We describe in this paper a support client interface to the IP telephony application Skype. The system uses a variant of SynFace, a real-time speech reading support system using facial animation. The new interface is designed for the use by elderly persons, and tailored for use in systems supporting touch screens. The SynFace real-time facial animation system has previously shown ability to enhance speech comprehension for the hearing impaired persons. In this study weemploy at-home field studies on five subjects in the EU project MonAMI. We presentinsights from interviews with the test subjects on the advantages of the system, and onthe limitations of such a technology of real-time speech reading to reach the homesof elderly and the hard of hearing.

  • 9.
    Al Moubayed, Samer
    et al.
    KTH, School of Computer Science and Communication (CSC), Speech, Music and Hearing, TMH, Speech Communication and Technology. KTH, School of Computer Science and Communication (CSC), Centres, Centre for Speech Technology, CTT.
    Beskow, Jonas
    KTH, School of Computer Science and Communication (CSC), Speech, Music and Hearing, TMH, Speech Communication and Technology. KTH, School of Computer Science and Communication (CSC), Centres, Centre for Speech Technology, CTT.
    Effects of Visual Prominence Cues on Speech Intelligibility2009In: Proceedings of Auditory-Visual Speech Processing AVSP'09, Norwich, England, 2009Conference paper (Refereed)
    Abstract [en]

    This study reports experimental results on the effect of visual prominence, presented as gestures, on speech intelligibility. 30 acoustically vocoded sentences, permutated into different gestural conditions were presented audio-visually to 12 subjects. The analysis of correct word recognition shows a significant increase in intelligibility when focally-accented (prominent) words are supplemented with head-nods or with eye-brow raise gestures. The paper also examines coupling other acoustic phenomena to brow-raise gestures. As a result, the paper introduces new evidence on the ability of the non-verbal movements in the visual modality to support audio-visual speech perception.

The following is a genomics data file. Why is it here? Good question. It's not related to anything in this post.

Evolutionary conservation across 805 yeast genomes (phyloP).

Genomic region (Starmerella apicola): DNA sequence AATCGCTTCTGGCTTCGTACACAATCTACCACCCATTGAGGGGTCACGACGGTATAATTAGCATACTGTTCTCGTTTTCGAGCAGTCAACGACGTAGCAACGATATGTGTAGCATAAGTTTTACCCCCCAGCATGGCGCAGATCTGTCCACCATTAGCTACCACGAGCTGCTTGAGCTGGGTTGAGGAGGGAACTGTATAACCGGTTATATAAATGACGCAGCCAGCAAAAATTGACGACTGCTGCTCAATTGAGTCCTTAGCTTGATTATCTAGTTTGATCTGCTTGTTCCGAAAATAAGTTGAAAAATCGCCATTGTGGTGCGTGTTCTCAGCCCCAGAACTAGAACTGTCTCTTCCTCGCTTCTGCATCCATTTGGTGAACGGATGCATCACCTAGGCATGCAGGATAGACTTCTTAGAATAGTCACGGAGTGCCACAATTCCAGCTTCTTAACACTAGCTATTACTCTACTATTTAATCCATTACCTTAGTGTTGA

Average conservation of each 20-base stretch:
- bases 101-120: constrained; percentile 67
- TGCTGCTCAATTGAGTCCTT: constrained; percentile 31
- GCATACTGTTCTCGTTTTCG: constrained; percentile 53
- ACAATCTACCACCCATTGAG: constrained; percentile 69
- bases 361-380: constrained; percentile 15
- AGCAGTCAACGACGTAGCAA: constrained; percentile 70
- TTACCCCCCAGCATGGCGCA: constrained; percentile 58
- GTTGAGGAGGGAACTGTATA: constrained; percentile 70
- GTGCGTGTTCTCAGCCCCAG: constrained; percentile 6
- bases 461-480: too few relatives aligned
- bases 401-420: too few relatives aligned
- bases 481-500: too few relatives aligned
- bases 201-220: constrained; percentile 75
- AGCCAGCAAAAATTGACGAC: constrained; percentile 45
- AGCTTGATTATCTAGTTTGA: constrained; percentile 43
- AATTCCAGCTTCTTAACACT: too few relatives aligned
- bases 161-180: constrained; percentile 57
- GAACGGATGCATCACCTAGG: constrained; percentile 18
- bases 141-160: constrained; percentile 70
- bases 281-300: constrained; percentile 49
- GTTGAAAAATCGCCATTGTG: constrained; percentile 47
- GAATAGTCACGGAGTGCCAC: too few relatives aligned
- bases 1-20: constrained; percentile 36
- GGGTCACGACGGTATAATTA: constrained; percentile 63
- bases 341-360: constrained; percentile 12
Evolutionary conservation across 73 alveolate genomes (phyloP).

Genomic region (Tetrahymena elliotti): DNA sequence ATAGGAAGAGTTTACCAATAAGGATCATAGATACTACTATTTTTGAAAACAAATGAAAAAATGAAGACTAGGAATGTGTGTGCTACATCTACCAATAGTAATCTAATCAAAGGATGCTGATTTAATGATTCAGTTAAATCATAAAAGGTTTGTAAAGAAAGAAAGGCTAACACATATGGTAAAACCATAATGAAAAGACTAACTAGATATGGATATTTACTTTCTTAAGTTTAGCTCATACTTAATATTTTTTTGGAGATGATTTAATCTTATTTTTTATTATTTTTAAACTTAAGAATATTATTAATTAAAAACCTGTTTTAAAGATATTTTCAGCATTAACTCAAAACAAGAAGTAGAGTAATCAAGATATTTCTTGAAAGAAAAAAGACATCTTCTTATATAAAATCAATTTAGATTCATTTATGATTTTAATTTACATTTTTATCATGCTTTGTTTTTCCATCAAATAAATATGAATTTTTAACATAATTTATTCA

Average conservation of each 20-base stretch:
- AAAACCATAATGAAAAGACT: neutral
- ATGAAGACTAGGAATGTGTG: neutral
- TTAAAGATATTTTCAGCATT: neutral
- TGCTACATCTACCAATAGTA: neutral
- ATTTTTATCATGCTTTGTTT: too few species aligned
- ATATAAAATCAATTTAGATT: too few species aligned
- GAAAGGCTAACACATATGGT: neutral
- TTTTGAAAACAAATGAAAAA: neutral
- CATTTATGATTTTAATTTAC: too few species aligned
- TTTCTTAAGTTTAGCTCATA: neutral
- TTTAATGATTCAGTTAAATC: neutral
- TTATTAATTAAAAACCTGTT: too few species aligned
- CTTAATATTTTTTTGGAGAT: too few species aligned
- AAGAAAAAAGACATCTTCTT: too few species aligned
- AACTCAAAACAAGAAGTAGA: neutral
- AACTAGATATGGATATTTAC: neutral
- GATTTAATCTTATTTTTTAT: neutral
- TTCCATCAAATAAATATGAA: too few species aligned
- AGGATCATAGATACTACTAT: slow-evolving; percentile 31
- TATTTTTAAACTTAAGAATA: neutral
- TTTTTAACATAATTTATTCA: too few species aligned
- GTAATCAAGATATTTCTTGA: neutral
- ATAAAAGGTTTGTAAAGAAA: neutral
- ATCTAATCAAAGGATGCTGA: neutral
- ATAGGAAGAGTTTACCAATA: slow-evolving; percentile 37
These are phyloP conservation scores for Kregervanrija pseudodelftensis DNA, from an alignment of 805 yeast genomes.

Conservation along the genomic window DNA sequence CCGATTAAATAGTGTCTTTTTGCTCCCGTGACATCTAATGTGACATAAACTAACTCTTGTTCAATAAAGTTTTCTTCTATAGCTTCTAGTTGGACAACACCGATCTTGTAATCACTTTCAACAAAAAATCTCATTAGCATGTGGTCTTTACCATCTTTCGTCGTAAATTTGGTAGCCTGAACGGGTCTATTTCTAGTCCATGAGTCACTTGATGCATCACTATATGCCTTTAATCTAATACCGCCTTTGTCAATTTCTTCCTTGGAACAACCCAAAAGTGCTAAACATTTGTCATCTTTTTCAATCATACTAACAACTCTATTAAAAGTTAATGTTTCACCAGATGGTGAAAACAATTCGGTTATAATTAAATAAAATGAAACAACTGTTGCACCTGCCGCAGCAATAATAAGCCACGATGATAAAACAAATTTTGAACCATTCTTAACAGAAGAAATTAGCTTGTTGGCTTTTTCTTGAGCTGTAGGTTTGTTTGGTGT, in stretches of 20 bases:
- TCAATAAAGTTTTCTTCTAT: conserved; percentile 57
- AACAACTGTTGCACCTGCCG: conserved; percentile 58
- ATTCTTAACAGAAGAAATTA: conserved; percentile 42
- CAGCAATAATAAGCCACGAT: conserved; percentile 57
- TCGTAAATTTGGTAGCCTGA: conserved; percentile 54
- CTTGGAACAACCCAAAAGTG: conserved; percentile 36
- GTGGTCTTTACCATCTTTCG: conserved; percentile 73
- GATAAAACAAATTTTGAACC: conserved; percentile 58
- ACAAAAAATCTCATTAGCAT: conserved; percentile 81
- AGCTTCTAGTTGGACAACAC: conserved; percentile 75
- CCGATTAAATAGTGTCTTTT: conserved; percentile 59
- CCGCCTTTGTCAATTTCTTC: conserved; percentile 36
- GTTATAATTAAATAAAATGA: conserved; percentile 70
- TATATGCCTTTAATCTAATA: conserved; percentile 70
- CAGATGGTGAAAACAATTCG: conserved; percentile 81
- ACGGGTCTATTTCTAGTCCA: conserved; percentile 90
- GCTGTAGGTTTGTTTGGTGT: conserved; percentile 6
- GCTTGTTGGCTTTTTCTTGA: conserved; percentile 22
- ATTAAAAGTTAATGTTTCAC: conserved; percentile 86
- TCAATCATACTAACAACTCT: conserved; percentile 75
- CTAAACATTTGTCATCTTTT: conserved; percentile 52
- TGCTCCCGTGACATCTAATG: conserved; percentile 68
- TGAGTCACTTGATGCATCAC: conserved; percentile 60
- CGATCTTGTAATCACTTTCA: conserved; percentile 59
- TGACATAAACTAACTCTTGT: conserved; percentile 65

• 10.
    Al Moubayed, Samer
    et al.
    KTH, School of Computer Science and Communication (CSC), Speech, Music and Hearing, TMH, Speech Communication and Technology.
    Beskow, Jonas
    KTH, School of Computer Science and Communication (CSC), Speech, Music and Hearing, TMH, Speech Communication and Technology.
    Perception of Nonverbal Gestures of Prominence in Visual Speech Animation2010In: Proceedings of the ACM/SSPNET 2nd International Symposium on Facial Analysis and Animation, Edinburgh, UK, 2010, p. 25-Conference paper (Refereed)
    Abstract [en]

    It has long been recognized that visual speech information is important for speech perception [McGurk and MacDonald 1976] [Summerfield 1992]. Recently there has been an increasing interest in the verbal and non-verbal interaction between the visual and the acoustic modalities from production and perception perspectives. One of the prosodic phenomena which attracts much focus is prominence. Prominence is defined as when a linguistic segment is made salient in its context.

  • 11.
    Al Moubayed, Samer
    et al.
    KTH, School of Computer Science and Communication (CSC), Speech, Music and Hearing, TMH, Speech Communication and Technology.
    Beskow, Jonas
    KTH, School of Computer Science and Communication (CSC), Speech, Music and Hearing, TMH, Speech Communication and Technology.